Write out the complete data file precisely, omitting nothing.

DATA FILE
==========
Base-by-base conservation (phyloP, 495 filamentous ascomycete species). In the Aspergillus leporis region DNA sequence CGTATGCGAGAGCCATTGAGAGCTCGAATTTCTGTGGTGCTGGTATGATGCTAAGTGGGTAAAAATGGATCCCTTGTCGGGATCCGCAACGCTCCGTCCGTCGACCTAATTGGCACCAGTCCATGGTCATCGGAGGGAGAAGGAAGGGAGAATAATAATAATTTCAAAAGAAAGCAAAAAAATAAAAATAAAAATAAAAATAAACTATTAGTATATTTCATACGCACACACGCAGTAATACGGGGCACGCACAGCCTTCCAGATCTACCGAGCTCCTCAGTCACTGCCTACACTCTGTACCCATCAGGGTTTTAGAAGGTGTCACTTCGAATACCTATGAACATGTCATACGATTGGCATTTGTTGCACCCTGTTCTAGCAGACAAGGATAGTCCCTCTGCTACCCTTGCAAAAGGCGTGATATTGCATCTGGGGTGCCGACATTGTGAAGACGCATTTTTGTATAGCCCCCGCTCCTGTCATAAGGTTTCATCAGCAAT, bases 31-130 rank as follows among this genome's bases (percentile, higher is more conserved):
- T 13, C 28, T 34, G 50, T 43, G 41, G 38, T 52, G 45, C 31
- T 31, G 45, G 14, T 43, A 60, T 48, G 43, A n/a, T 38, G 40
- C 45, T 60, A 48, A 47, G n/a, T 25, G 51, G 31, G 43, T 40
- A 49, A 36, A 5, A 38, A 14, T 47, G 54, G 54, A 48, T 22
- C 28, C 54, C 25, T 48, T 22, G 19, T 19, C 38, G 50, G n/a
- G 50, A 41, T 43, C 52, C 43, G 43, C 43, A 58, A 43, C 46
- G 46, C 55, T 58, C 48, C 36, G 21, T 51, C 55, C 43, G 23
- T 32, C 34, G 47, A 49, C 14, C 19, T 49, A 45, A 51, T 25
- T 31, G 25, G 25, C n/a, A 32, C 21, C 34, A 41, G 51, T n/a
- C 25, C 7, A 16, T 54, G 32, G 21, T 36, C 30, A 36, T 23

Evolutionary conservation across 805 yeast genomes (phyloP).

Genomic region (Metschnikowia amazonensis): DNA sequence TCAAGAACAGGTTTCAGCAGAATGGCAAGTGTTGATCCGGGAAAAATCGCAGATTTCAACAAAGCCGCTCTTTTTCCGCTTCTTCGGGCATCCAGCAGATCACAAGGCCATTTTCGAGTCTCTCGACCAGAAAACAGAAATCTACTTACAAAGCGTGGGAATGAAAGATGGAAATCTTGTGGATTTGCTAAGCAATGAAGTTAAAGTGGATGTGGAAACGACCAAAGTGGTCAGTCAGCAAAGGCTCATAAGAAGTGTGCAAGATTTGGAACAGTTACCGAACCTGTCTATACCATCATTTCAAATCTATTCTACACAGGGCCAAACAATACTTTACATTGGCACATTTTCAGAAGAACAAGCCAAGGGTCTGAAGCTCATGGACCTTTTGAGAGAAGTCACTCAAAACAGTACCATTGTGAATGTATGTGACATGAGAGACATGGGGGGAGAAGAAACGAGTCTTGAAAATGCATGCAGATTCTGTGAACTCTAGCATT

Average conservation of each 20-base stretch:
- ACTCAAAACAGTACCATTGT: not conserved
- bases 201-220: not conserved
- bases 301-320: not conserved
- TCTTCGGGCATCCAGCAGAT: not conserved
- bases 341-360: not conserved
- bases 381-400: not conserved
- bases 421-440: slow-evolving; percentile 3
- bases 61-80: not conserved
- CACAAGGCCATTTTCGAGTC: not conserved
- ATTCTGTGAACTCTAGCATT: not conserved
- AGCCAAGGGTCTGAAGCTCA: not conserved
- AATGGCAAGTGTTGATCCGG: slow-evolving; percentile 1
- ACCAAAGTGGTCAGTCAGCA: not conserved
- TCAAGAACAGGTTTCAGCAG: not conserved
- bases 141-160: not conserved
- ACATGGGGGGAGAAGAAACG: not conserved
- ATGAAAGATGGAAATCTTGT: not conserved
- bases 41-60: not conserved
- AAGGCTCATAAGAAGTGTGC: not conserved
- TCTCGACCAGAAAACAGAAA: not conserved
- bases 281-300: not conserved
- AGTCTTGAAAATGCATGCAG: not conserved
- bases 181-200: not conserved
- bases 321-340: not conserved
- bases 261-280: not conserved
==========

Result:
Base-by-base conservation (phyloP, 495 filamentous ascomycete species). In the Aspergillus leporis region DNA sequence CGTATGCGAGAGCCATTGAGAGCTCGAATTTCTGTGGTGCTGGTATGATGCTAAGTGGGTAAAAATGGATCCCTTGTCGGGATCCGCAACGCTCCGTCCGTCGACCTAATTGGCACCAGTCCATGGTCATCGGAGGGAGAAGGAAGGGAGAATAATAATAATTTCAAAAGAAAGCAAAAAAATAAAAATAAAAATAAAAATAAACTATTAGTATATTTCATACGCACACACGCAGTAATACGGGGCACGCACAGCCTTCCAGATCTACCGAGCTCCTCAGTCACTGCCTACACTCTGTACCCATCAGGGTTTTAGAAGGTGTCACTTCGAATACCTATGAACATGTCATACGATTGGCATTTGTTGCACCCTGTTCTAGCAGACAAGGATAGTCCCTCTGCTACCCTTGCAAAAGGCGTGATATTGCATCTGGGGTGCCGACATTGTGAAGACGCATTTTTGTATAGCCCCCGCTCCTGTCATAAGGTTTCATCAGCAAT, bases 31-130 rank as follows among this genome's bases (percentile, higher is more conserved):
- T 13, C 28, T 34, G 50, T 43, G 41, G 38, T 52, G 45, C 31
- T 31, G 45, G 14, T 43, A 60, T 48, G 43, A n/a, T 38, G 40
- C 45, T 60, A 48, A 47, G n/a, T 25, G 51, G 31, G 43, T 40
- A 49, A 36, A 5, A 38, A 14, T 47, G 54, G 54, A 48, T 22
- C 28, C 54, C 25, T 48, T 22, G 19, T 19, C 38, G 50, G n/a
- G 50, A 41, T 43, C 52, C 43, G 43, C 43, A 58, A 43, C 46
- G 46, C 55, T 58, C 48, C 36, G 21, T 51, C 55, C 43, G 23
- T 32, C 34, G 47, A 49, C 14, C 19, T 49, A 45, A 51, T 25
- T 31, G 25, G 25, C n/a, A 32, C 21, C 34, A 41, G 51, T n/a
- C 25, C 7, A 16, T 54, G 32, G 21, T 36, C 30, A 36, T 23

Evolutionary conservation across 805 yeast genomes (phyloP).

Genomic region (Metschnikowia amazonensis): DNA sequence TCAAGAACAGGTTTCAGCAGAATGGCAAGTGTTGATCCGGGAAAAATCGCAGATTTCAACAAAGCCGCTCTTTTTCCGCTTCTTCGGGCATCCAGCAGATCACAAGGCCATTTTCGAGTCTCTCGACCAGAAAACAGAAATCTACTTACAAAGCGTGGGAATGAAAGATGGAAATCTTGTGGATTTGCTAAGCAATGAAGTTAAAGTGGATGTGGAAACGACCAAAGTGGTCAGTCAGCAAAGGCTCATAAGAAGTGTGCAAGATTTGGAACAGTTACCGAACCTGTCTATACCATCATTTCAAATCTATTCTACACAGGGCCAAACAATACTTTACATTGGCACATTTTCAGAAGAACAAGCCAAGGGTCTGAAGCTCATGGACCTTTTGAGAGAAGTCACTCAAAACAGTACCATTGTGAATGTATGTGACATGAGAGACATGGGGGGAGAAGAAACGAGTCTTGAAAATGCATGCAGATTCTGTGAACTCTAGCATT

Average conservation of each 20-base stretch:
- ACTCAAAACAGTACCATTGT: not conserved
- bases 201-220: not conserved
- bases 301-320: not conserved
- TCTTCGGGCATCCAGCAGAT: not conserved
- bases 341-360: not conserved
- bases 381-400: not conserved
- bases 421-440: slow-evolving; percentile 3
- bases 61-80: not conserved
- CACAAGGCCATTTTCGAGTC: not conserved
- ATTCTGTGAACTCTAGCATT: not conserved
- AGCCAAGGGTCTGAAGCTCA: not conserved
- AATGGCAAGTGTTGATCCGG: slow-evolving; percentile 1
- ACCAAAGTGGTCAGTCAGCA: not conserved
- TCAAGAACAGGTTTCAGCAG: not conserved
- bases 141-160: not conserved
- ACATGGGGGGAGAAGAAACG: not conserved
- ATGAAAGATGGAAATCTTGT: not conserved
- bases 41-60: not conserved
- AAGGCTCATAAGAAGTGTGC: not conserved
- TCTCGACCAGAAAACAGAAA: not conserved
- bases 281-300: not conserved
- AGTCTTGAAAATGCATGCAG: not conserved
- bases 181-200: not conserved
- bases 321-340: not conserved
- bases 261-280: not conserved